There’s a saying in writing, “Meet the reader where they are and take them someplace they’ve never been.” The same goes for the dark art of persuasion. No one wants to be talked at, made to feel stupid, judged, pitied, reduced or any of the other adjectives that result in conversational gridlock.
Psychedelics can change the way we see things, but so can our framing of the drugs themselves. Are you talking to kids about psychedelics? Your local pastor? Your aging hippie parents? Depending on the audience, you should use a different frame. Scratch beneath the broad topic of psychedelics and provocative conversations about freedom, spirituality and even Christmas await.
Below are a few points you can bring up with a range of humans, all of them different in their perception of reality, all the same in their ability to be swayed. (Ninja shit.)
Your Conservative Uncle
“Hi Lars! Thanksgiving again? Wow, it seems to happen every year. I noticed your American Eagle ‘FREEDOM’ hat. Cool design, are those flames trailing the powerful bird?
That reminds me, don’t you hate it when the government tries to limit your freedom? I’m with it, Lars. In fact, I’ll take it one step further—I believe that any sentient being should have the freedom to access any state of consciousness they choose—so long as they're not harming another.
As I'm sure you know, this country is in a real mental health crisis. There’s a lot of research coming out about psilocybin mushrooms helping to alleviate depression. Meanwhile, MDMA is being hailed as a breakthrough treatment for veterans with Post-Traumatic Stress Disorder (PTSD).
Here, let me text you this article from The New York Times.
Oh, you don’t read liberal fake news?
That’s fine, here's an article from Breitbart making the same argument.”
Your Aging Hippie Parents
“Mom, Dad! Christmas again? Wow, it seems to happen every year. Remember when you two dropped acid at Woodstock in 1969 and came to the epiphany that Joan Baez was God?
That was so irresponsible!
What were you two thinking? First of all, if any Woodstock musician is God, it’s obviously Hendrix. And second of all, taking psychedelics can be dangerous. They make your brain highly suggestible and amplify thought patterns. Music festivals have so many unknowns and a ‘bad trip’ is just a dice roll away. If you want to maximize the benefit and minimize the risk, you should only take psychedelics in a safe environment with someone you trust—a comfy living room with fluffy pillows, or while having a picnic on a grassy knoll.
Would I have dropped acid at Woodstock?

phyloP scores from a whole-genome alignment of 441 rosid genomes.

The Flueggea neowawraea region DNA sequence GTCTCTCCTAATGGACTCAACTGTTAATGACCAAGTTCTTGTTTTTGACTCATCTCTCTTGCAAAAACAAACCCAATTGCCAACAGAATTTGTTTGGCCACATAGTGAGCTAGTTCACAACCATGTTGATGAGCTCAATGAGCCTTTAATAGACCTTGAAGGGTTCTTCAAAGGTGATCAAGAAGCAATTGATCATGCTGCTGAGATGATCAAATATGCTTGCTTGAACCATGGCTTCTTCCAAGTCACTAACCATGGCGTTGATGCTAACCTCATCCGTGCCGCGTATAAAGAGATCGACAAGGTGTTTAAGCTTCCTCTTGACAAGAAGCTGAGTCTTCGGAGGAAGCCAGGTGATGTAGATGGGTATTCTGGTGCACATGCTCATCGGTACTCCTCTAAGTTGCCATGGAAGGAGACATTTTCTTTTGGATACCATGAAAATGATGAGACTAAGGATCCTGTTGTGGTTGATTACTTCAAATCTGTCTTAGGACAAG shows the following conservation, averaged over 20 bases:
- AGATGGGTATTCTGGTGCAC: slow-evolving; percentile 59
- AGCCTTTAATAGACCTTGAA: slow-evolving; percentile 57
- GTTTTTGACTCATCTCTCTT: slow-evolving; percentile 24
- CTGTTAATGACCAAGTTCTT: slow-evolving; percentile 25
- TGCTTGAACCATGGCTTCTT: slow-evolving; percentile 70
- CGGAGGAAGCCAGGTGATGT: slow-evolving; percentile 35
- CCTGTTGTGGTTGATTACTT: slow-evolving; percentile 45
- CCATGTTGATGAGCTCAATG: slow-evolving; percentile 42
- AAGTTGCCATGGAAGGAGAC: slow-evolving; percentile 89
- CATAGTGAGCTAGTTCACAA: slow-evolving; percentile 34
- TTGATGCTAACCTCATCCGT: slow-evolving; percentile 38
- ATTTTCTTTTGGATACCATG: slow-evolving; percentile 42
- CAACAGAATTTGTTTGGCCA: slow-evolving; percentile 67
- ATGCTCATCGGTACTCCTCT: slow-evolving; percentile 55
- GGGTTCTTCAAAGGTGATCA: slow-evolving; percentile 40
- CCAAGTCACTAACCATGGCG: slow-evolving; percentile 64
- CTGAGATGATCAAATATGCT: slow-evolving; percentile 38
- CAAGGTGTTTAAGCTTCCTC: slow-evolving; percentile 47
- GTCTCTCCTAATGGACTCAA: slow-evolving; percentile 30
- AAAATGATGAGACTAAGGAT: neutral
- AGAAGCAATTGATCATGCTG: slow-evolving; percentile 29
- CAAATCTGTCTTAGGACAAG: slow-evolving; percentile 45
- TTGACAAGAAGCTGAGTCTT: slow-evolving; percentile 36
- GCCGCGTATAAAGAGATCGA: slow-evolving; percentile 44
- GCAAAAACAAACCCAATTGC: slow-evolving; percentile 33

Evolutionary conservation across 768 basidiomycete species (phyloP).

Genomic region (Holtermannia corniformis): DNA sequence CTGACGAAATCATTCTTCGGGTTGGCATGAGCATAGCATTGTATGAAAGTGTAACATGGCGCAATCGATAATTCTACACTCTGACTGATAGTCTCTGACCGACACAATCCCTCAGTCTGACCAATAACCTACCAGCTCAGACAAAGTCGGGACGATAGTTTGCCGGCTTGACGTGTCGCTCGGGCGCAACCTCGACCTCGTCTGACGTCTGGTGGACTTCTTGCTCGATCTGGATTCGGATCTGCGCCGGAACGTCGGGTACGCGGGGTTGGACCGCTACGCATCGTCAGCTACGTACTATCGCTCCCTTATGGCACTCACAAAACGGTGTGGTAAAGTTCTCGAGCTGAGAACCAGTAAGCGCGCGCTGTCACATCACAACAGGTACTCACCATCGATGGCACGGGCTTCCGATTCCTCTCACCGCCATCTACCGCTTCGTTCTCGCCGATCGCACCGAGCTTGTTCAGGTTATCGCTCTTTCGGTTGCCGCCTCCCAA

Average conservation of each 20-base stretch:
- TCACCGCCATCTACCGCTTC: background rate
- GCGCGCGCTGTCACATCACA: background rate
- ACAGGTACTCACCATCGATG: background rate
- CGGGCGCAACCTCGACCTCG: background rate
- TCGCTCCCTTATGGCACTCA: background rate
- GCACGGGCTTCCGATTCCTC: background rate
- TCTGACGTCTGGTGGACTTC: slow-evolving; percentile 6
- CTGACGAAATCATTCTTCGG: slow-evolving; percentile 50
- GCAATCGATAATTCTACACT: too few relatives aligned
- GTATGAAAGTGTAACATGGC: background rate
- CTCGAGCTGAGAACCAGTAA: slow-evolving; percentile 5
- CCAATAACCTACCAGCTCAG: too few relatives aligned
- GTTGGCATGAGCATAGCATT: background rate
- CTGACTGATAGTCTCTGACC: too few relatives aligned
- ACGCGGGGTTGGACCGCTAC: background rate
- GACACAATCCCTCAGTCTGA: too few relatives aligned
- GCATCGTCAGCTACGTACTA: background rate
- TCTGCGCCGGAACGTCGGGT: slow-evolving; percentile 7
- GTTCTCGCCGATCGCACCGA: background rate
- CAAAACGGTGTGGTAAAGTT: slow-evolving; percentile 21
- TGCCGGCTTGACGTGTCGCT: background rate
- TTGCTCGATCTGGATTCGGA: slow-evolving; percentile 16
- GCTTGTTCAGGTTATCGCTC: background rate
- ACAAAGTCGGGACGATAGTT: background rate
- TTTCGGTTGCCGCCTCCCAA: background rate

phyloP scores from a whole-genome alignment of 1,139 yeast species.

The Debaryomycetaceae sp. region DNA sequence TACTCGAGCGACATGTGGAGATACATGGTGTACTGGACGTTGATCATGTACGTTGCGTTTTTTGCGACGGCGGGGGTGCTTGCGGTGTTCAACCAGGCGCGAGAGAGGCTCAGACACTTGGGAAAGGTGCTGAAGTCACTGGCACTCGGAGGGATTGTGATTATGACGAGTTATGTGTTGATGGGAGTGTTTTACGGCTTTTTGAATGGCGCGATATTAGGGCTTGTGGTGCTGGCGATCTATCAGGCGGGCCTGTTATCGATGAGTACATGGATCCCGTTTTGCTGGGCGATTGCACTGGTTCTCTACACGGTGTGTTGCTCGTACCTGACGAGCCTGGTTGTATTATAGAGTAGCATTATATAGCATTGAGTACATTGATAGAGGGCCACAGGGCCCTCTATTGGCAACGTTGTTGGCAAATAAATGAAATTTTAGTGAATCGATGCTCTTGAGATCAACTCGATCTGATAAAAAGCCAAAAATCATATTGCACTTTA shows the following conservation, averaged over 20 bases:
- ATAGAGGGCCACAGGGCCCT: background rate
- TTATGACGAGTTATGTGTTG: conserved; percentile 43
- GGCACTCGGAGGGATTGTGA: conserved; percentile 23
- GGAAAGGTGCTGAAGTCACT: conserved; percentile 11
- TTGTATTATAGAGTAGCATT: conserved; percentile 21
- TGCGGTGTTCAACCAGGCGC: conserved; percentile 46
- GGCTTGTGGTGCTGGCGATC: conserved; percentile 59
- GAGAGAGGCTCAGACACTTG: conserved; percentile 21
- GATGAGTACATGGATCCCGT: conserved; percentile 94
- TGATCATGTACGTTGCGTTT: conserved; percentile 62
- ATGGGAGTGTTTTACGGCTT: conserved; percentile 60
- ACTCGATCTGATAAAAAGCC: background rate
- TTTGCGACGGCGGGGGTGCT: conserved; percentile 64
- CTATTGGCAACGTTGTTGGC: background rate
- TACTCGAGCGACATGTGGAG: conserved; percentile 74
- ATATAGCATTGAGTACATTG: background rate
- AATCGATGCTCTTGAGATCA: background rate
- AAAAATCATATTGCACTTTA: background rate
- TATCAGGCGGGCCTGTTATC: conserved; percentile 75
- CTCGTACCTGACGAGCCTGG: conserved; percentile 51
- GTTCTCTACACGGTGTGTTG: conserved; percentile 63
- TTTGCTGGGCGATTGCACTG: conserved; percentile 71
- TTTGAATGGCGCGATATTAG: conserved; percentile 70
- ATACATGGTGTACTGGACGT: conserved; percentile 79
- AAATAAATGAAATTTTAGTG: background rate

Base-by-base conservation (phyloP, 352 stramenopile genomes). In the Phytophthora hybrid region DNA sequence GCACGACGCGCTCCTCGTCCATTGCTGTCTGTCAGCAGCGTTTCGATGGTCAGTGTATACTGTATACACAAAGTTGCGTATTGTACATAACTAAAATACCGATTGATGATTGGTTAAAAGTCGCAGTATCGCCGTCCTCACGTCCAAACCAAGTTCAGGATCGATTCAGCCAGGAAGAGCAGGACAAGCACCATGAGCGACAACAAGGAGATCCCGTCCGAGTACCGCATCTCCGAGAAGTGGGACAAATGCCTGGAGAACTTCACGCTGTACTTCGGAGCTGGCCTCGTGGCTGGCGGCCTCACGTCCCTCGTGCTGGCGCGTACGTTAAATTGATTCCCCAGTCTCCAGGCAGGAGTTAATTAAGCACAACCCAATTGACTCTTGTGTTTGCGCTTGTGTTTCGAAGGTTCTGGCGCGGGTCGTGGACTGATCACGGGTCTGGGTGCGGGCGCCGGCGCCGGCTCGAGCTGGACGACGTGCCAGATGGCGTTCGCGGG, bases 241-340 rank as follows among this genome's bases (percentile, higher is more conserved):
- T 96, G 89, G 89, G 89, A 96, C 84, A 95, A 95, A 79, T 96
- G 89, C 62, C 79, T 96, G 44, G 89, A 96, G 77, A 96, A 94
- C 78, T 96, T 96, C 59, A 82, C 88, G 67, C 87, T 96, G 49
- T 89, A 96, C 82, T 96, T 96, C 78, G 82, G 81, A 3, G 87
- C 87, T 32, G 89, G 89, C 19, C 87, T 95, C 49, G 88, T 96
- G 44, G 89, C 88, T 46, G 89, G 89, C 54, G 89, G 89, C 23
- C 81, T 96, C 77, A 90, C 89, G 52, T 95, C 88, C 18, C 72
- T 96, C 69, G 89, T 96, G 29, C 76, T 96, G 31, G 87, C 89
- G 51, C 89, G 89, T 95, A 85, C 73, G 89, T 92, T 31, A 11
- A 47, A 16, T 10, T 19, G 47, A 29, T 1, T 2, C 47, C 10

Of course, but that’s not the point, Mom!
The point is your generation was too lax about psychedelics. Then, Timothy Leary proclaimed that psychedelics should be put in the water and Nixon instituted sweeping bans. Decades of research was stifled! Now we have a chance to bring psychedelics back into culture and educate people about their danger, potential and proper use.
Dad, you like hammers right? You even said they're your ‘spirit tool.’ Psychedelics are a lot like hammers. They have many uses, but some are more productive than others. Sure, you can use a hammer to play Stump, but you could use it to build a house.”
Your Sober Co-Worker
"Theodore, I love your beige shirt.
Hey, remember when you told me that alcohol is the devil's saliva? Well, did you know that Bill Wilson, the co-founder of Alcoholics Anonymous, believed that psychedelics could facilitate the spiritual experience he believed was necessary for a successful recovery? This was contradictory to AA's abstinence-only program, so Wilson stayed quiet about his beliefs, which is why you probably never heard about it.
But, thanks to the renaissance in psychedelic research, studies have shown that psilocybin mushrooms can reduce cravings among alcoholics.
Let's get a drink sometime, Theo … a drink of ayahuasca."
Your Local Pastor
"Jonathan, Merry Christmas indeed my good lad. Hey, did you know that psychedelics may be responsible for Christmas? Yeah, way before our boy JC showed up on the scene, Siberian shaman celebrated the winter solstice by sledding around town and offering Amanita muscaria, a magic mushroom, to people in the village. They dressed in red and white robes to honor the spotted, red mushrooms. It's cold as balls up in Siberia and snow would often block the entrance to their warm dwellings, so they would climb through the top. Oh, and Amanita muscaria grow at the base of pine trees … what a gift.
Merry Christmas, Jonathan."
Go Forth, Young Ones
Now that you're armed with these conversation starters, try 'em out. Culture changes one person at a time, and even if it's a little uncomfortable, give it your best shot. Ask questions. Get curious. Lighthearted discussion is the first step to connection and understanding.
And those are two qualities that are core to the psychedelic experience.
Header image by Priscilla Du Preez via Unsplash.
Read more: Talking to Kids About Psychedelics
Read more: Communication is KeyRead more: Why We’re (Still) Taking a Stand for Psychedelics